November 29, 2002 11:54 AM PST
Microsoft antitrust ruling faces appeal
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"We are going to appeal," state Attorney General Tom Reilly said Friday during a conference call. "This appeal is necessary to protect consumers."
Massachusetts delivered its decision ahead of a Monday deadline. Nine plaintiff states have 30 days from U.S. District Judge Colleen Kollar-Kotelly's Nov. 1 ruling to decide whether to file an appeal. That ruling upheld virtually all of a settlement between Microsoft, the U.S. Justice Department and nine other states, establishing its provisions in a consent decree.
But Massachusetts is not being supported by most of the other states that had previously criticized the settlement as inadequate. "We are going it alone," Reilly said.
The Bay State, along with California, Connecticut, Florida, Iowa, Kansas, Minnesota, Utah, West Virginia and the District of Columbia, had rejected a November 2001 settlement that Microsoft cut with the Justice Department and nine other states.
In a Friday statement, Iowa Attorney General Tom Miller said, "Seven states and the District of Columbia will not appeal Judge Kollar-Kotelly's decree in the Microsoft antitrust case. We will move on to enforcing the decree on behalf of consumers and fair competition.
"For most of our states, it is time to dedicate our resources to enforcement of the decree and the law," Miller said.
By Monday, West Virginia officials are expected reach a decision on whether to join Massachusetts.
In making its decision to appeal, Massachusetts is focusing on accountability. Reilly said he wanted to send the message that "breaking the law does not pay."
The Massachusetts attorney general noted that Microsoft had been found guilty of violating U.S. antitrust laws, and he described the remedy and separate settlement as being filled with "loopholes."
A consumer group praised Massachusetts? decision.
"We applaud Attorney General Reilly for deciding to appeal the remedy recently issued in the Microsoft case," the Consumer Federation of America said in statement. "This action seeks to defend critical antitrust principles that were established in the unanimous appeals court ruling that found Microsoft guilty of violating the antitrust laws."
Microsoft spokesman Jim Desler, however, said the company?s "focus remains on complying fully with the court's judgment, working collaboratively with governments to address important public-policy issues and on developing innovative products that will benefit consumers."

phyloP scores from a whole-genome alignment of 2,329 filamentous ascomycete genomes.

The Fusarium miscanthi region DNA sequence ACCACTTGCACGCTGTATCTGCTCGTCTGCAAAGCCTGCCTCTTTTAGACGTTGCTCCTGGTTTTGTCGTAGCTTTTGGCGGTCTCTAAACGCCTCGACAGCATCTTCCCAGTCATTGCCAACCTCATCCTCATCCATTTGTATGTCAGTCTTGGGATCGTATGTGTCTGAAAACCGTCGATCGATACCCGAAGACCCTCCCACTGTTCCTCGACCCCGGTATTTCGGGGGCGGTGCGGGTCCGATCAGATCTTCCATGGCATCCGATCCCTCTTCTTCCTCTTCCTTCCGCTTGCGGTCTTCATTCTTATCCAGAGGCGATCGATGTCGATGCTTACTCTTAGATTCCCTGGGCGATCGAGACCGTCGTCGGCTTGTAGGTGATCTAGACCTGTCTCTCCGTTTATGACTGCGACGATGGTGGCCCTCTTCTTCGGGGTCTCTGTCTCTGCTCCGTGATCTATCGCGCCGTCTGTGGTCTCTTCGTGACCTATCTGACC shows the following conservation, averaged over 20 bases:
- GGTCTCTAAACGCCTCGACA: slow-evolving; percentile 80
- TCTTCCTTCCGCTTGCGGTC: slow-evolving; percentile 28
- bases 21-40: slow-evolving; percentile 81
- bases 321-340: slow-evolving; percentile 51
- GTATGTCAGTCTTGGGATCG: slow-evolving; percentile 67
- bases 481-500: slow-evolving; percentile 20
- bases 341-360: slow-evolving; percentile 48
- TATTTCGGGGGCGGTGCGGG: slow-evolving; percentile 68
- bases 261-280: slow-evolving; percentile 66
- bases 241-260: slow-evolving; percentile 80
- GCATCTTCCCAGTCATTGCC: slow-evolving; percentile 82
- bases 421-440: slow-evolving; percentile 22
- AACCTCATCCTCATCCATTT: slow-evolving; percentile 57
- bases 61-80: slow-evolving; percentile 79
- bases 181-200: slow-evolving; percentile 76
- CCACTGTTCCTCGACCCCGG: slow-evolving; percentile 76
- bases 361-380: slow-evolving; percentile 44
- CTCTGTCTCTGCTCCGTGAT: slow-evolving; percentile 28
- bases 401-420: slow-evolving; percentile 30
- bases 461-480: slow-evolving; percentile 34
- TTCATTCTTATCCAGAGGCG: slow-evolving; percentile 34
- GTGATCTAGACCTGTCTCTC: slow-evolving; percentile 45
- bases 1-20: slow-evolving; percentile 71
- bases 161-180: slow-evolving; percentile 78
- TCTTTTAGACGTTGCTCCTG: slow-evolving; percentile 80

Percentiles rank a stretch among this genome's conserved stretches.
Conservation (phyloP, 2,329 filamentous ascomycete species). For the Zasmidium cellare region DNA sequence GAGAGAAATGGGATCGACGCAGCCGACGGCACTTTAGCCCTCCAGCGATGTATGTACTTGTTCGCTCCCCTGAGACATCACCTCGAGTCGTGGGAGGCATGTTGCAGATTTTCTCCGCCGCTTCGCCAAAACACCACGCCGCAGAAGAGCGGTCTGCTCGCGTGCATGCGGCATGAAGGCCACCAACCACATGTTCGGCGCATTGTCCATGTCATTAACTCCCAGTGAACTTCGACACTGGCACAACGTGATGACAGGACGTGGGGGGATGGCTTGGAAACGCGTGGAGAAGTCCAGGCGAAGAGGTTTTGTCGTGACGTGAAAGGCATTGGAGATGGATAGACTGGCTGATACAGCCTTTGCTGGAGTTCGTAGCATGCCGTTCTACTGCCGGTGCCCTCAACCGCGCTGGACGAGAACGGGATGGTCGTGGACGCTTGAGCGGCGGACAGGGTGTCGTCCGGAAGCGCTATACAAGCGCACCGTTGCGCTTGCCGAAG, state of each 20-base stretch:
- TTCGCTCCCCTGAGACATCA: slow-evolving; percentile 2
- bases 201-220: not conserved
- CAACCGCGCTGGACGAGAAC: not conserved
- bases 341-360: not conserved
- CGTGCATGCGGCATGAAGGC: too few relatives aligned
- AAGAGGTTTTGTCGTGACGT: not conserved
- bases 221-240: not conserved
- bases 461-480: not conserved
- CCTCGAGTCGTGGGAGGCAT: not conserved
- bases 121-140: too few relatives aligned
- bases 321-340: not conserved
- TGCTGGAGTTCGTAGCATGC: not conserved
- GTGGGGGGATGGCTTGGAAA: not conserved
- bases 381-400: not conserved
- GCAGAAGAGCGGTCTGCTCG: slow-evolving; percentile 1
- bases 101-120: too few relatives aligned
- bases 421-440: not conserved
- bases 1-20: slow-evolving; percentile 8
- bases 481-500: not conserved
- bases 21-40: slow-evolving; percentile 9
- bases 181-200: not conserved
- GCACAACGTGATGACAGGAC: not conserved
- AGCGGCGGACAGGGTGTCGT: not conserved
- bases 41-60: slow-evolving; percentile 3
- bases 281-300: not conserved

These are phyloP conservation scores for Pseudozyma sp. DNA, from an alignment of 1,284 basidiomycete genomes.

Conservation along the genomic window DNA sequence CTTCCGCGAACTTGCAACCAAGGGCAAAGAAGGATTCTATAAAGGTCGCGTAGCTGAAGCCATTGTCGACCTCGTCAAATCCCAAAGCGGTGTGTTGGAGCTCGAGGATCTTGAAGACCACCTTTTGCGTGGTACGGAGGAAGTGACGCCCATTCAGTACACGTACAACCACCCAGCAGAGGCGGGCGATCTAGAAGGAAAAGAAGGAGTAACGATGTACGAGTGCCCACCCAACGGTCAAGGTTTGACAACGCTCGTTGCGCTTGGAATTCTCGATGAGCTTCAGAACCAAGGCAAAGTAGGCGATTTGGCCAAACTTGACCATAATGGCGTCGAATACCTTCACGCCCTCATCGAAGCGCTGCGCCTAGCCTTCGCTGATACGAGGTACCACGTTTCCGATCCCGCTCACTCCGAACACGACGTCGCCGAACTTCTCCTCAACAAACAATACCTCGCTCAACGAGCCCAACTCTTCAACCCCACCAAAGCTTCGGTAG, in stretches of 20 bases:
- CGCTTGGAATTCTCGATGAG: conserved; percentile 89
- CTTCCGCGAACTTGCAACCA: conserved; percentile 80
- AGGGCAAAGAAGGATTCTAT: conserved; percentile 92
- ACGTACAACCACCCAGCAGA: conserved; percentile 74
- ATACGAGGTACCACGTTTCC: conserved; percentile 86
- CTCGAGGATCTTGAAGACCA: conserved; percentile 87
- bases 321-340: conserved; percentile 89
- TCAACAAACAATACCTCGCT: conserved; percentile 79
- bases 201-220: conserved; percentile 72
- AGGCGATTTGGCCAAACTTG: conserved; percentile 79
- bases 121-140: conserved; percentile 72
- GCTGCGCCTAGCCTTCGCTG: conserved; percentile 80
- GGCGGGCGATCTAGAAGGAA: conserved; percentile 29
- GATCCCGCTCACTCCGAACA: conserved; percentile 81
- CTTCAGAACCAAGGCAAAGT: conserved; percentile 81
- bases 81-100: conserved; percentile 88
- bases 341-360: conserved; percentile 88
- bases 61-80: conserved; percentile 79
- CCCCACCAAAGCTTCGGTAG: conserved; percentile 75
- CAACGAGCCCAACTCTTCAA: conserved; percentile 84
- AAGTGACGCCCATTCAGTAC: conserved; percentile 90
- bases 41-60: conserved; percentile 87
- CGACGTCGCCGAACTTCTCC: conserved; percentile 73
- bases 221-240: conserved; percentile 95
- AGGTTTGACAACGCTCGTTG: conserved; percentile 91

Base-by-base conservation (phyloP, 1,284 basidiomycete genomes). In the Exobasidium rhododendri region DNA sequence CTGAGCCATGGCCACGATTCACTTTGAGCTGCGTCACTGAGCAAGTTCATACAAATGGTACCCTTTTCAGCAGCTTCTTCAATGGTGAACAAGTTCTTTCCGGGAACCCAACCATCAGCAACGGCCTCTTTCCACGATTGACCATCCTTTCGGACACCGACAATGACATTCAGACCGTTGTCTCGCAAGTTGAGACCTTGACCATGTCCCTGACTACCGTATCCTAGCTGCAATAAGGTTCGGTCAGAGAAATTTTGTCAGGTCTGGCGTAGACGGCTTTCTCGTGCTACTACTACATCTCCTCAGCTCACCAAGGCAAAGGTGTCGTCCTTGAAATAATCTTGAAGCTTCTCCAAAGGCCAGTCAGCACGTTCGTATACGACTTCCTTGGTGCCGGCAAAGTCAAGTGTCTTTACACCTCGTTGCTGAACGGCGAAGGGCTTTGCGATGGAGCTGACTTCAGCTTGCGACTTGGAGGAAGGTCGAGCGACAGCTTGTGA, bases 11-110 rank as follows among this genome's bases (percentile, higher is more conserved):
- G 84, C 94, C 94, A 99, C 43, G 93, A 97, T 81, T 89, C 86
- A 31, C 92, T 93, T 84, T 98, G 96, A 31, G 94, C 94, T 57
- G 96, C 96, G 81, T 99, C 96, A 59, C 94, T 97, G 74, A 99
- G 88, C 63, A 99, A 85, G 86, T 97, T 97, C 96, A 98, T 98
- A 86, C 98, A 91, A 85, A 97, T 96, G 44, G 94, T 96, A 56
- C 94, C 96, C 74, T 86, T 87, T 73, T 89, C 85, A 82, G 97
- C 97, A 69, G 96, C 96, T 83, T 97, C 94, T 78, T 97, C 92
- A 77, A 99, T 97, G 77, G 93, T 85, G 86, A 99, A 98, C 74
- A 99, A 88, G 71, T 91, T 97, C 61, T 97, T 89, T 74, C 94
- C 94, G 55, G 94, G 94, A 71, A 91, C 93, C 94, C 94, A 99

No to stiffer sanctions
In separate rulings on Nov. 1, Kollar-Kotelly approved the Justice Department settlement with minor modifications and instituted the revised settlement as her remedy in the plaintiff states' proceedings.
The states had asked the judge to impose a remedy that would affect Microsoft's software code, for instance compelling the company to release a second version of its latest operating system, Windows XP, with certain applications removed.
But the judge largely rejected the states' request for stiffer sanctions.
"The decision is a virtual rubber-stamp of the proposed settlement," said Hillard Sterling, an antitrust attorney with Much Shelist in Chicago. "This judge didn't think that more was necessary to preserve competition. She clearly didn't buy the litigating states' premise, that Microsoft was an evil empire that needed to be punished severely."
Legal experts predicted that Massachusetts could face tough going, particularly if no other states join in on the appeal.
Bob Lande, an antitrust professor with the University of Baltimore Law School, described Kollar-Kotelly's decision as "virtually appeals-proof."
"Our colleagues from Massachusetts are appealing the decision, and we wish them well," Iowa?s Miller said. But he agreed with legal experts that "there are serious issues subject to appeal."
Reilly maintained that Massachusetts had no problem with going it alone. "Microsoft is crushing...innovation," he said. "Without competition, our economy has no future. Competition is the key to this case."
Whatever the outcome, the appeal will keep legal pressure on Microsoft at the same time that the states accepting Kollar-Kotelly's remedy focus on enforcement. Two separate bodies--a technical committee overseeing the settlement and compliance committee overseeing the remedy--will enforce Microsoft's compliance.
"While not completely satisfying, the court decree closed enforcement loopholes, keeps compliance with the remedies squarely before the court and allows us now to turn attention to making sure that Microsoft competes fairly in the marketplace," California Attorney General Bill Lockyear said in a statement.
Miller noted that as a result of the ruling, Microsoft will pay the states $28.6 million. Additionally, the software maker is paying $3.6 that million the states will use for continued enforcement and compliance, and the states retain the option of asking the courts for additional enforcement funds.
Meanwhile, the Redmond, Wash.-based company faces other legal challenges. A three-day hearing next week in Baltimore will determine whether Microsoft will be compelled to carry Sun Microsystems' version of the Java Virtual Machine in Windows XP. Sun has filed a request for a preliminary injunction on the matter, as part of a larger lawsuit against Microsoft.
Meanwhile, the European Union's Competition Commission is expected to issue a preliminary ruling soon in a separate antitrust investigation pending against Microsoft.